2020 Trump budget reflects 2020 Trump re-election themes
White House hopeful Bernie Sanders blasts plan for ‘cruelty’ and ‘broken promises’

Copies of President Donald Trump’s budget for Fiscal Year 2020 are prepared for distribution at the Government Publishing Office in Washington on March 7. (Bill Clark/CQ Roll Call)

The budget plan President Donald Trump sent to Congress on Monday reflects the messaging themes that are the early pillars of his re-election campaign.

The $4.7 trillion spending proposal includes increases for things the president uses to fire up his supporters, including a sizable military budget boost and $8.6 billion for his U.S.-Mexico border barrier that could trigger a new government shutdown fight in late September. It also calls for $2.8 trillion in cuts to non-Pentagon programs.

10 things you might not know about HR 1
Some significant changes have not been talked about much as the bill has advanced to the House floor

The House begins debate on HR 1 this week, a comprehensive bill overhauling election and campaign finance law that contains several under-the-radar but still significant provisions. (Bill Clark/CQ Roll Call file photo)

As the House begins debate Wednesday on HR 1 — the Democratic majority’s package overhauling voting, campaign finance and ethics law — some parts of the bill will likely get more attention than others, but several under-the-radar provisions in the 622-page legislation would nevertheless have sweeping impacts.

Here are 10 provisions that have not received much attention as the legislation advanced through committee hearings and markups on its way to the floor.

Senators running for president: This gun bill is your first major test
Want to show us you’re able to lead? Overcome the NRA’s influence

Yes, the background check bill has a tough road in the Senate. But with several Democrats in the chamber running for president, including Cory Booker and Kamala Harris, there should be more than enough leadership to go around, write Volsky and Guttenberg. (Tom Williams/CQ Roll Call file photo)

OPINION — It goes without saying that the House passage of measures that would strengthen our nation’s background check system and expand background checks to every single gun purchase is a major step toward building safer American schools and communities. It’s a significant win for the millions of Americans who took to the streets last year to demand congressional action to help solve our national gun crisis.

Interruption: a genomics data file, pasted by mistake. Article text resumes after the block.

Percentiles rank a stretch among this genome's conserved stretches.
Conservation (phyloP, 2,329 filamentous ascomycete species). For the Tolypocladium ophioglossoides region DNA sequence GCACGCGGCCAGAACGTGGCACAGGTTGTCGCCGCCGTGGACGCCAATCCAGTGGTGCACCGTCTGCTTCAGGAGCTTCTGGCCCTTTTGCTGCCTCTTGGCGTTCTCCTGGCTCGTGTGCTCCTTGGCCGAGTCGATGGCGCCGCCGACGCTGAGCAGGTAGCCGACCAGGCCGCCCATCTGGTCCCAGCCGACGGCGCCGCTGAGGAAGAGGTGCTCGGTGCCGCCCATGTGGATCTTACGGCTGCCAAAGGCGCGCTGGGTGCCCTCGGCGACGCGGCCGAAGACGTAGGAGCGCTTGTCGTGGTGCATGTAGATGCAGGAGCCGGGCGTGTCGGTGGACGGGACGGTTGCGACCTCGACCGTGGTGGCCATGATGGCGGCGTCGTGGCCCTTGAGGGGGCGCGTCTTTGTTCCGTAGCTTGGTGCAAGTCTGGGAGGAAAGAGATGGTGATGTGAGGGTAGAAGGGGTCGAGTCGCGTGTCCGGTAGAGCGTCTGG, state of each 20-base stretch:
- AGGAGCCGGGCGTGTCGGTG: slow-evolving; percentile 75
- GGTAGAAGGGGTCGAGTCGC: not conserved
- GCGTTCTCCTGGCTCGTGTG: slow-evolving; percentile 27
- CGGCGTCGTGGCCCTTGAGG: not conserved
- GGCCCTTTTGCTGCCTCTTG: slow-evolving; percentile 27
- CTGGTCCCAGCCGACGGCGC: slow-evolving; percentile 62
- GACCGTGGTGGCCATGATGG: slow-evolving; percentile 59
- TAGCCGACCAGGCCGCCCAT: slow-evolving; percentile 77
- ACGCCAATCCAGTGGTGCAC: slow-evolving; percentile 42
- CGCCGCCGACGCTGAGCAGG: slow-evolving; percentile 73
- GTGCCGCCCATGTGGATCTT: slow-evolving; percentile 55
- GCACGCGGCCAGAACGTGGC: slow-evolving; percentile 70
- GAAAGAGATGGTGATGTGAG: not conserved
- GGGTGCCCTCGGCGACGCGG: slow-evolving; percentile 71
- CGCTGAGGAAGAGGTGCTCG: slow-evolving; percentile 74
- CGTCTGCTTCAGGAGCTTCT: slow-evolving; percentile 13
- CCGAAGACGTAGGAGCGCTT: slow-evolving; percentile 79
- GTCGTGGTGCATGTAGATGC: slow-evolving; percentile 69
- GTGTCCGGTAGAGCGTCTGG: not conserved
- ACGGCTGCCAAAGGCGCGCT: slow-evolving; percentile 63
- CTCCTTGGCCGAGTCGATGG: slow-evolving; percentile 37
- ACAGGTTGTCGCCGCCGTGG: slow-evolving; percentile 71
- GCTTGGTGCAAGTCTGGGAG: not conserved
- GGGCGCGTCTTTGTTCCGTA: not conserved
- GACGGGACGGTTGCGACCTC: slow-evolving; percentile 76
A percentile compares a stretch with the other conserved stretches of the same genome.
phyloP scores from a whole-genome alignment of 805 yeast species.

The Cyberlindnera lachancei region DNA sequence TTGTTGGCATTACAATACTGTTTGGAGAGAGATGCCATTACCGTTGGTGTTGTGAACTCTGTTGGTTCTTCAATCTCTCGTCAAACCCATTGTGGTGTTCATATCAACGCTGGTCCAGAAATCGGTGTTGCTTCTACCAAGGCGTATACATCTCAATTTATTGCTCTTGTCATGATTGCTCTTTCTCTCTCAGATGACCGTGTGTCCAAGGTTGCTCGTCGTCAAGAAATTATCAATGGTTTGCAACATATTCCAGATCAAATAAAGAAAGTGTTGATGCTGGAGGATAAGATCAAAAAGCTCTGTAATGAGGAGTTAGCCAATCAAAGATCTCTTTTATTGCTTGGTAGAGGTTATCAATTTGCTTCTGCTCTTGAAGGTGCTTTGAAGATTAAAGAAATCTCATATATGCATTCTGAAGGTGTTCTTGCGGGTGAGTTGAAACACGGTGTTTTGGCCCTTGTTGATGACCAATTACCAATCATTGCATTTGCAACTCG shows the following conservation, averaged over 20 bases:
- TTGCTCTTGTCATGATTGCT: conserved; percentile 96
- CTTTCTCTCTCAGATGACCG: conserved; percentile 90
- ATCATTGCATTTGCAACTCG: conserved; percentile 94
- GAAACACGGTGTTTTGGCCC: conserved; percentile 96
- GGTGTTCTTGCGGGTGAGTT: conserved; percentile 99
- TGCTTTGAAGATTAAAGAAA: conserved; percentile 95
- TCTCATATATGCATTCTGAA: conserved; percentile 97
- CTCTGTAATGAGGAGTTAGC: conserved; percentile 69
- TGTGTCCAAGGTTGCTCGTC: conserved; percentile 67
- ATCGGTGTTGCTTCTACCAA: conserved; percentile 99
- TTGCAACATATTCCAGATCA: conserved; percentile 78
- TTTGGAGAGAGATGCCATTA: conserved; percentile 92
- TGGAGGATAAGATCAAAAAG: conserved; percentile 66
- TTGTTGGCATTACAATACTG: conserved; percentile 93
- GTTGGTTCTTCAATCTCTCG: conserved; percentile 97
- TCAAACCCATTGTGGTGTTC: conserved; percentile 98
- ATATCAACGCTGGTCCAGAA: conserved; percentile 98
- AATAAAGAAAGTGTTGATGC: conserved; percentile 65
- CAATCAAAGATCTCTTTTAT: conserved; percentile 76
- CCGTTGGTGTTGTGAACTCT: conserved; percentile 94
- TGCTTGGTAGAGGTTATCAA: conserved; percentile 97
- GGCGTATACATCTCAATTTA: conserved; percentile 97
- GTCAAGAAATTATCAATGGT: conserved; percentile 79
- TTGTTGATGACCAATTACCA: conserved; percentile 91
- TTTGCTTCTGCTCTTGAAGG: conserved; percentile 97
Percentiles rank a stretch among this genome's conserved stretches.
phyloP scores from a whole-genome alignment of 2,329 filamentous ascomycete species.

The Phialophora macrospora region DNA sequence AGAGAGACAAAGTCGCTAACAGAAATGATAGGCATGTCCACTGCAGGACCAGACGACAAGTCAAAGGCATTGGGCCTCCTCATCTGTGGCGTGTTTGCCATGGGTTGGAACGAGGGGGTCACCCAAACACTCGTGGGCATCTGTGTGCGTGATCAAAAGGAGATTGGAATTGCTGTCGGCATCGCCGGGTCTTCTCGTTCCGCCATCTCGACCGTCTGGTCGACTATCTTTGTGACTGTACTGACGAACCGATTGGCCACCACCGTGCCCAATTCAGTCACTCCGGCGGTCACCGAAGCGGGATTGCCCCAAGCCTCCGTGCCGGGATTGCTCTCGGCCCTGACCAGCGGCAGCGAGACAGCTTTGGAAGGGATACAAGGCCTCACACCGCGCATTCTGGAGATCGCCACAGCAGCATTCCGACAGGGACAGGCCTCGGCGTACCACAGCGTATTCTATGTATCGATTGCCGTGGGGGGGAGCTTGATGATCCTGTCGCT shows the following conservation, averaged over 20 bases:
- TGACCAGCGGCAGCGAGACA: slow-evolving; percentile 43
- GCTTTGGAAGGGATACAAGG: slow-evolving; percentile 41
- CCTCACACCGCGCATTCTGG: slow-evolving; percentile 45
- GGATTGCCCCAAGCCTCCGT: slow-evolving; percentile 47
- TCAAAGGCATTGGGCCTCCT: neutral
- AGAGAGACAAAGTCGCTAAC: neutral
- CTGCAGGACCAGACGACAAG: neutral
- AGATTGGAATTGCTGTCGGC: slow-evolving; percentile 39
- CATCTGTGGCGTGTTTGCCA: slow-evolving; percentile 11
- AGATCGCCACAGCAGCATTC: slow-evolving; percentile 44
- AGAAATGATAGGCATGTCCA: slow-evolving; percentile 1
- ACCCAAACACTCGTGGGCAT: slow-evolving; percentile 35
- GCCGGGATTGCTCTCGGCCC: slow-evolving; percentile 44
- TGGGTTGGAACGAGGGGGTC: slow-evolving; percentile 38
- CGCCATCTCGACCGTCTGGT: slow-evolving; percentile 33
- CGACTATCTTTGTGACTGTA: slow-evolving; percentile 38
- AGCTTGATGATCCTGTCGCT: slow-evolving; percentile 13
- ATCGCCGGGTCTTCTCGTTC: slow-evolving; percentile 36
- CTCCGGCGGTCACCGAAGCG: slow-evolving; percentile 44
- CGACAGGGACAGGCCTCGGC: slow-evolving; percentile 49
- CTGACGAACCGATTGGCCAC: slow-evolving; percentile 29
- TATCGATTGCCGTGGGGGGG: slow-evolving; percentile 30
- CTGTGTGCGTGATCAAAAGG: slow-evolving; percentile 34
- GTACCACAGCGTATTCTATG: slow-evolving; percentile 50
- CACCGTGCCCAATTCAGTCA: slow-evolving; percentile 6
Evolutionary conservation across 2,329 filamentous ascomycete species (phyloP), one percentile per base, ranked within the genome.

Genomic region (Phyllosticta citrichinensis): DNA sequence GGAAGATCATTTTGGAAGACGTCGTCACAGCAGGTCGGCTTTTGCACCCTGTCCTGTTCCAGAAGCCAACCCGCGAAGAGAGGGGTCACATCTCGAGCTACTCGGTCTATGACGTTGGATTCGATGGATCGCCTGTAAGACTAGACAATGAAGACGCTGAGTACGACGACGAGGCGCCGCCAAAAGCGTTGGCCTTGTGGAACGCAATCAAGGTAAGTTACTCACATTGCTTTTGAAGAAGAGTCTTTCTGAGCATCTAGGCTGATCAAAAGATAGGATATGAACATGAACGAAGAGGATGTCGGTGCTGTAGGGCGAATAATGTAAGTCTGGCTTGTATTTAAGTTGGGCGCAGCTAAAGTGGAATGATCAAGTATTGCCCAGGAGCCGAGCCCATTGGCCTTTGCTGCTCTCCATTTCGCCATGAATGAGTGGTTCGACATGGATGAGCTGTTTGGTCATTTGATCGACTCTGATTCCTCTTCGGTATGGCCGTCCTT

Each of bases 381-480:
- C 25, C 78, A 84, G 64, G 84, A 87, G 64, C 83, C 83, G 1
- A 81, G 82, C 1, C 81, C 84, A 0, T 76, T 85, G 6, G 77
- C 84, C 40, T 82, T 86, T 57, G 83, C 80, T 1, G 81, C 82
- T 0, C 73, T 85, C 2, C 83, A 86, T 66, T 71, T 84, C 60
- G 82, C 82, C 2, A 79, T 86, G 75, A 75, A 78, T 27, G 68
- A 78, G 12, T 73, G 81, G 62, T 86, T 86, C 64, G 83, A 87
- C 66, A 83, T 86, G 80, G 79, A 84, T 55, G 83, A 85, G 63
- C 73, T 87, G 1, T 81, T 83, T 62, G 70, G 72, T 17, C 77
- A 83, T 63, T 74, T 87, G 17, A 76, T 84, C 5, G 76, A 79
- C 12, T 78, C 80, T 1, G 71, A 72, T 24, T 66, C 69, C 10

Background checks, after all, have stopped 3.5 million gun sales and saved hundreds of thousands of lives. States that require background checks for all handgun sales have lower rates of intimate partner gun homicides of women, law enforcement officers killed with handguns and gun-related suicides.

A shining example for today’s House investigators
The late John Dingell was almost frightening to watch on TV when he had corruption in his sights

Rep. John Dingell could teach current House Democrats a thing or two about how to investigate corruption, writes McCloskey. (Tom Williams/CQ Roll Call)

OPINION — The passing of John Dingell this month justifies more than a few words in honor of one of the great public servants — and fiercest investigators — of our time.

John was a dedicated and hard worker in the daily tasks of the House of Representatives for nearly 60 years, and particularly in its committees. He may have been of as much value to the nation as any of the presidents under whom he served, and certainly equal to the value of some of the great senators of his time, modest men like Democrats Mike Mansfield, Gaylord Nelson and Claiborne Pell; Republicans like John Chafee, Bill Cohen and Bob Dole.

Congress tries to walk the climate crisis talk
Amid debate on Green New Deal, Democrats are treading lightly in their daily lives

Staffers are aiming to lead by example, by creating workplace cultures where being “green” is a priority. (Tom Williams/CQ Roll Call)

Staffers working for environmentally minded lawmakers are trying to walk the talk on climate change by taking small personal actions while their bosses call for big-picture policy shifts.

Around Capitol Hill, several aides are aiming to create workplace cultures where being “green” is a priority and holding colleagues accountable is the norm.